Internships are highly encouraged by the department and there are several opportunities offered to students through UConn's Center for Career Development such as the web-based recruiting system, HuskyCareerLink. ARE majors can earn up to 6 credits (combined) of independent study, field study, or internship to fulfill their 36 credit requirement.
If students have already reached the 6 credit limit with independent study or field study, internship credits can be used towards the 120 credits required for graduation.
- Students may pursue either an ‘Agribusiness’ internship [ARE 4981] or a ‘Resource Economics’ internship [ARE 4991]. These titles appear on the academic transcripts. The choice is dictated by the nature of work performed during the internship. In addition, students may choose a short specific descriptor for their internship (which also shows up on the transcripts).
- To receive internship credits, students need to enroll for an appropriate number of credits either for ARE 4981 or for ARE 4991 by filling out the Independent Study Authorization form. The authorization card has space to note the optional internship descriptor. The card needs to be signed by the instructor of the internship, the student’s advisor, and the department head.
- The ARE Internship Learning Contract needs to be signed by the internship supervisor as well as the Department Head, and submitted to the main office at the same time as the Authorization Card.
- The internship work can be either paid or unpaid, but it has to be related to the general areas covered by the ARE major. It is not necessary for the employer to have any formal arrangement with the University of Connecticut or with the Department of Agricultural and Resource Economics.
- During the internship students are required to keep a weekly log of their achievements, challenges, and how their work aligned with the goals set in the Learning Contract. This log will help prepare them for their final report/paper (to be submitted at the end of the internship). Report/paper length is at the discretion of the faculty advisor, and the number of credits earned.
- The internship work may be graded by the student’s internship instructor on a letter scale or on a Pass/Fail basis. However, internship credits earned on a Pass/Fail basis can contribute only to the overall graduation requirements. The Pass/Fail credits cannot be counted towards the Resource Economics major. The S/U grading option is not available for internship credits.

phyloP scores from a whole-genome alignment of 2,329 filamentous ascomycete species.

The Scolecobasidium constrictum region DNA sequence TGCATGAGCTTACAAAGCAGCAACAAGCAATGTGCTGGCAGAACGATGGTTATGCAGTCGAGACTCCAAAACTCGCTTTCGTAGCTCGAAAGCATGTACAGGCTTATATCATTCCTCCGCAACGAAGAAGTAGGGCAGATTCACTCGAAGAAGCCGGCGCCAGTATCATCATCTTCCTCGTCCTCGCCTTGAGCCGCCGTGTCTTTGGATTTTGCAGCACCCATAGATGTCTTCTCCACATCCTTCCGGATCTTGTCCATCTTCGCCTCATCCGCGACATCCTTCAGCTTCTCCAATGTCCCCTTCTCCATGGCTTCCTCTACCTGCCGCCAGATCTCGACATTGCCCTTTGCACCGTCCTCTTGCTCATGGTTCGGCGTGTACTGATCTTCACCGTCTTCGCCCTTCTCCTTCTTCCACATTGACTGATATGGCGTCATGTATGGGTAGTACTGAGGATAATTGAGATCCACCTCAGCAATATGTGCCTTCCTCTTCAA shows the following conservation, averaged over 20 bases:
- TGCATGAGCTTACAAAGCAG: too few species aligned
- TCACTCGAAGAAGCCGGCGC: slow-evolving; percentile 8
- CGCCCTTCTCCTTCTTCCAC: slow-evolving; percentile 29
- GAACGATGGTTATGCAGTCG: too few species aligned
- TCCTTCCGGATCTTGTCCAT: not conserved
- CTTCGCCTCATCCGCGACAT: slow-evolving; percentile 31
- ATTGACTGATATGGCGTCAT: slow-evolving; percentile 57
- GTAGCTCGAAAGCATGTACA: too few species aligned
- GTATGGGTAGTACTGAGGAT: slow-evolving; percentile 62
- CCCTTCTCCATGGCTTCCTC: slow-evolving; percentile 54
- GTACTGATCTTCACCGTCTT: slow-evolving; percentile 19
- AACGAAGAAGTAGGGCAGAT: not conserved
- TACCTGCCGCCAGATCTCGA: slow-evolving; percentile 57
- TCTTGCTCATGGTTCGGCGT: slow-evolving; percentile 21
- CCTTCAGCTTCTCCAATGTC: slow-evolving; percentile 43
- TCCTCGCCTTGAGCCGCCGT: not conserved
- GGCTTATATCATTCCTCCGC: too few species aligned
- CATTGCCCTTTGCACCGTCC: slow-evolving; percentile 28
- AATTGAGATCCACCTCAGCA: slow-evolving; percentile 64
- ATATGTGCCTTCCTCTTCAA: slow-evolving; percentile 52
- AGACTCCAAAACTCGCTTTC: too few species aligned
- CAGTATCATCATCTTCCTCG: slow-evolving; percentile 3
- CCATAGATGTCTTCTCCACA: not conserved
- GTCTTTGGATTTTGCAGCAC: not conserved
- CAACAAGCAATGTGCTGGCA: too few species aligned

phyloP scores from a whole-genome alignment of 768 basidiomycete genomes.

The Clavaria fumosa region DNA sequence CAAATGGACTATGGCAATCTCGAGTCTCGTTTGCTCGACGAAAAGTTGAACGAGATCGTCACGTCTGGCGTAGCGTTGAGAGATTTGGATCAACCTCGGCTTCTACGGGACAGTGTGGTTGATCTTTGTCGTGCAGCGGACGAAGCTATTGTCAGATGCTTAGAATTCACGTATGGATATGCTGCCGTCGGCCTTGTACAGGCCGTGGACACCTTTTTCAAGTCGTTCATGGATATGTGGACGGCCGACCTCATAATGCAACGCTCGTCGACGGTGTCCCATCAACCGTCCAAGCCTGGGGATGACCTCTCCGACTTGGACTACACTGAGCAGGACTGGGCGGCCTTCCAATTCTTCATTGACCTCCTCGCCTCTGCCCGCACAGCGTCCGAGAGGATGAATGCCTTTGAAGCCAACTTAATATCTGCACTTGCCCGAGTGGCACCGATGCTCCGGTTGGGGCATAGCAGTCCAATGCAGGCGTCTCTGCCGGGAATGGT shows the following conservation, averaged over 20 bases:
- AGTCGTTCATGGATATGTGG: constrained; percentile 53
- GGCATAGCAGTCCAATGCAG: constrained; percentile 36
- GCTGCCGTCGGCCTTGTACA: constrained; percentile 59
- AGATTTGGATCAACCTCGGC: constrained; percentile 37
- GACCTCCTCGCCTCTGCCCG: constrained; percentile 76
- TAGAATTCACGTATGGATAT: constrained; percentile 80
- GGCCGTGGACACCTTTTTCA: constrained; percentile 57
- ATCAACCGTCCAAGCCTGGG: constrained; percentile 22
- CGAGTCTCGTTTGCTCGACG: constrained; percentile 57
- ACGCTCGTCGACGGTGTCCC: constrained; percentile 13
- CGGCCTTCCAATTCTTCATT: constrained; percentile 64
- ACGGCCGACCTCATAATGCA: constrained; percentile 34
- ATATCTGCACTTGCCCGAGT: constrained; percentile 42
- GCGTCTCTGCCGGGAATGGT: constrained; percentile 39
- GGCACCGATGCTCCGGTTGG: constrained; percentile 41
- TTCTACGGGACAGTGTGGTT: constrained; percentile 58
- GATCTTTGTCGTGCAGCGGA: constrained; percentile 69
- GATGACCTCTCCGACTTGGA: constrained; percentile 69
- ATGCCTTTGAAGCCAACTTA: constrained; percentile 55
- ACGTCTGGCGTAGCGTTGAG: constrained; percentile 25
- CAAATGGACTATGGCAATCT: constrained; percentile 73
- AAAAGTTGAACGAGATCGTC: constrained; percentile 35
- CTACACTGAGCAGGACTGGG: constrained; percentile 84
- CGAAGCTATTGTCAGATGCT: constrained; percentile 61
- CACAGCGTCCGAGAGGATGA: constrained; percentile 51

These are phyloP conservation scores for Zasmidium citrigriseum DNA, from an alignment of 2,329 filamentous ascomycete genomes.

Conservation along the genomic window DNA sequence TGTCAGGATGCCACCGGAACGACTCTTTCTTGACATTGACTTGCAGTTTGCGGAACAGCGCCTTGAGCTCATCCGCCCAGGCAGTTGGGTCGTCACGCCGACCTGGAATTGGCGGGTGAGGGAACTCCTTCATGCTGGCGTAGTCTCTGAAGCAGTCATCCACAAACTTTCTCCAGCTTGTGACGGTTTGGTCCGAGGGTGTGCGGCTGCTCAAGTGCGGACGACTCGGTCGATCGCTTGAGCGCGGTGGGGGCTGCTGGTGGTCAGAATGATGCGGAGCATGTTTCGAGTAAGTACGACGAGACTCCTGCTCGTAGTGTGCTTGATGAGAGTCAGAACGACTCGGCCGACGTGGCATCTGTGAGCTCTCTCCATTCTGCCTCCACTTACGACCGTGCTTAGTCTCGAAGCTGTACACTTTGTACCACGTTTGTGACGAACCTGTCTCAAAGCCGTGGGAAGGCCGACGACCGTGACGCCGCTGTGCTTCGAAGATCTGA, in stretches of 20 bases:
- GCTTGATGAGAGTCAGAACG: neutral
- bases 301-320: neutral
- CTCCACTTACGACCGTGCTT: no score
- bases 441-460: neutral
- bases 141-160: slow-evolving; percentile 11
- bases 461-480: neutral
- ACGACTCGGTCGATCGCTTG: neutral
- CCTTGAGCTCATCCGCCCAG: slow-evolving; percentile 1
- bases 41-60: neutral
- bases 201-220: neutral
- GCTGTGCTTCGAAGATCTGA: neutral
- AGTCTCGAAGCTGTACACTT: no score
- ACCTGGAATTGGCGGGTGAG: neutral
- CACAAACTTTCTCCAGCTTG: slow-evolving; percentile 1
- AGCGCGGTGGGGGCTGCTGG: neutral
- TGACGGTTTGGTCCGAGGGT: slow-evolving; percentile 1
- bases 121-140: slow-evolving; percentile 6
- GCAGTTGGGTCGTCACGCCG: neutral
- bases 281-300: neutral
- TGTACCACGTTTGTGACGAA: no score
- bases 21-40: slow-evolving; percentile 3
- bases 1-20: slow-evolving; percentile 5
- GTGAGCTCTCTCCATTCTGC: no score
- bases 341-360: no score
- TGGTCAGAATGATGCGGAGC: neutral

- During the summer sessions a separate tuition fee will be charged by the University for acquiring internship credits. Financial Aid arrangements for summer credits vary; contact the Office of Student Financial Aid Services for information.
Guidelines for approving internship credits:
- The number of credits received for an internship depends on the number of hours worked. A typical undergraduate student enrolls for 15 credits during a 14-week semester, working for about 40 hours a week on earning those credits. For the number of credits desired for the internship, students may be expected to work for a proportionate number of hours using the regular course load and effort mentioned above as a guideline.
- At the end of the internship, students will be required to hand in a report/paper that describes the tasks performed and the knowledge gained, particularly in regards to the goals outlined in the Learning Contract. This report may be sent to the internship instructor by email. In addition, both the employer and the student will be required to fill out a brief Evaluation Form in order to assess the extent to which the goals set forth in the Learning Contract were met. It is recommended that the internship grade be based on the student’s report, as well as both the employer and student evaluations.
For questions/concerns, please contact CAHNR Career Consultant Paul Gagnon at email@example.com.
Current Internship Opportunities
Students should expect to take the initiative in finding an internship opportunity that interests them, and aligns with the Resource Economics major. The ARE Department recommends contacting governmental institutions, or for-profit or non-profit organizations that appear to do the work you are interested in, even if you do not find information on internships clearly in their website. It never hurts to ask! Below are examples of places that are typically interested in Resource Economics interns: